EPA Honors Fifth-Grader from Everett, Washington for Protecting Bees and Other Pollinators
Date: June 14, 2017
Seattle – Today the U.S. Environmental Protection Agency recognized Elizabeth Sajan, a 5th grade student at St. Mary Magdalen School in Everett, Washington, for her outstanding work to promote and protect bees and other pollinators in her local community. Elizabeth’s project is among 15 student projects from 13 states to receive the 2016 President’s Environmental Youth Award for their environmental education and stewardship achievements. EPA presented the award at a ceremony today at St. Mary Magdalen School.
“Today, we are pleased to honor these impressive young leaders, who demonstrate the impact that a few individuals can make to protect our environment,” said EPA Administrator Scott Pruitt. “These students are empowering their peers, educating their communities, and demonstrating the STEM skills needed for this country to thrive in the global economy.”
As part of the 5th grade science curriculum, Elizabeth learned about pollination and the importance of bees. The topic struck her curiosity and after encouragement from her teacher, Elizabeth embarked on an independent project to educate herself and her community about bee health and beekeeping.
“I am so proud of Elizabeth for taking a topic we were learning about in class and transforming this topic into a passion,” said Julie Tyndall, student sponsor and fifth grade teacher at St. Mary Magdalen School. “She educated the community about the importance of bees as pollinators, how it will affect our lives if bees disappear, and what we can do to help bees thrive in our communities.”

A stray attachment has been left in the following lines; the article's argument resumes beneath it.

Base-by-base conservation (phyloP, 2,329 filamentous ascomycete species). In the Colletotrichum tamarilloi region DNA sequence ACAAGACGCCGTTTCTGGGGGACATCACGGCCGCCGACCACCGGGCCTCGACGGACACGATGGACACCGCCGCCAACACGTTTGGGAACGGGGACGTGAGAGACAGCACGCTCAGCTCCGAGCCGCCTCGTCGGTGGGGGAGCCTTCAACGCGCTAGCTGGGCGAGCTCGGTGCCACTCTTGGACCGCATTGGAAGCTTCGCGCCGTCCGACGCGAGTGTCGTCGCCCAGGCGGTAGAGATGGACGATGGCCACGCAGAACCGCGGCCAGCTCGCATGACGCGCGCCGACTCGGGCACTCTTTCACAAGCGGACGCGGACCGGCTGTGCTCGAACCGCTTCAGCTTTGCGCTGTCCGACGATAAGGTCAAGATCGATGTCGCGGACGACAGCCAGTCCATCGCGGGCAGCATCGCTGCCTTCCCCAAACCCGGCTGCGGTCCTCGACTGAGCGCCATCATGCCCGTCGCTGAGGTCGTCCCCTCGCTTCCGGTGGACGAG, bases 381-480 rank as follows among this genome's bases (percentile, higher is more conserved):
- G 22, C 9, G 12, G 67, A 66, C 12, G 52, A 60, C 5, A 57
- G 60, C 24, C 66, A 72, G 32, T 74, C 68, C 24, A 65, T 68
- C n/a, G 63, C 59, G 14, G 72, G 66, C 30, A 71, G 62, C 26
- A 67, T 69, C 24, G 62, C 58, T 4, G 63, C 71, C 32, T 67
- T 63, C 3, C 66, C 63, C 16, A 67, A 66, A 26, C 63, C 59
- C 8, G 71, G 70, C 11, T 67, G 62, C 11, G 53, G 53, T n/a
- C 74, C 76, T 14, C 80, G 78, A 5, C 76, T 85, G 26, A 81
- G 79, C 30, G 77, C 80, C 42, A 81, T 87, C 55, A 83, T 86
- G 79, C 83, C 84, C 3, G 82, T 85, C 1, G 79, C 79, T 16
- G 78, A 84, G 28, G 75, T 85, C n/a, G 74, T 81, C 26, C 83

During her project “Bee Happy We Happy,” Elizabeth did extensive research including reviewing articles, viewed Washington State University Extension videos on pollination and pollinator protection and watched a TED talk on the topic, visited a local nursery to understand cultivation, and reached out to organizations and scientists as direct sources. Her research led her to sources such as the community horticulture wing of the department of pest management of Washington State University Extension, a chemical engineer in Oregon, and a biotechnologist in pharmaceuticals, which helped her to understand chemicals being used in modern agriculture and managing balanced biodiversity.
Following her research, to engage her community, Elizabeth created an awareness flier, and set out to distribute it across her school and community. Elizabeth shared actions that her community members could take to promote bee health, such as planting bee-friendly flowers, keeping “weeds,” becoming a beekeeper, reducing pesticide use, and including water sources in a garden. She gave a presentation to her classmates and principal, and provided fliers to homeroom teachers to discuss with their science classes. At her local grocery, she engaged customers at the door by giving out her flier and discussing her concerns about bee health and how individuals could make a difference in protecting pollinators. Elizabeth plans to continue to get the message out in order to develop more “bee helpers” in her community.
President’s Environmental Youth Awards information: https://www.epa.gov/education/presidents-environmental-youth-award
News release and photos of the Bee Happy We Happy student project are available at: https://go.usa.gov/xNprW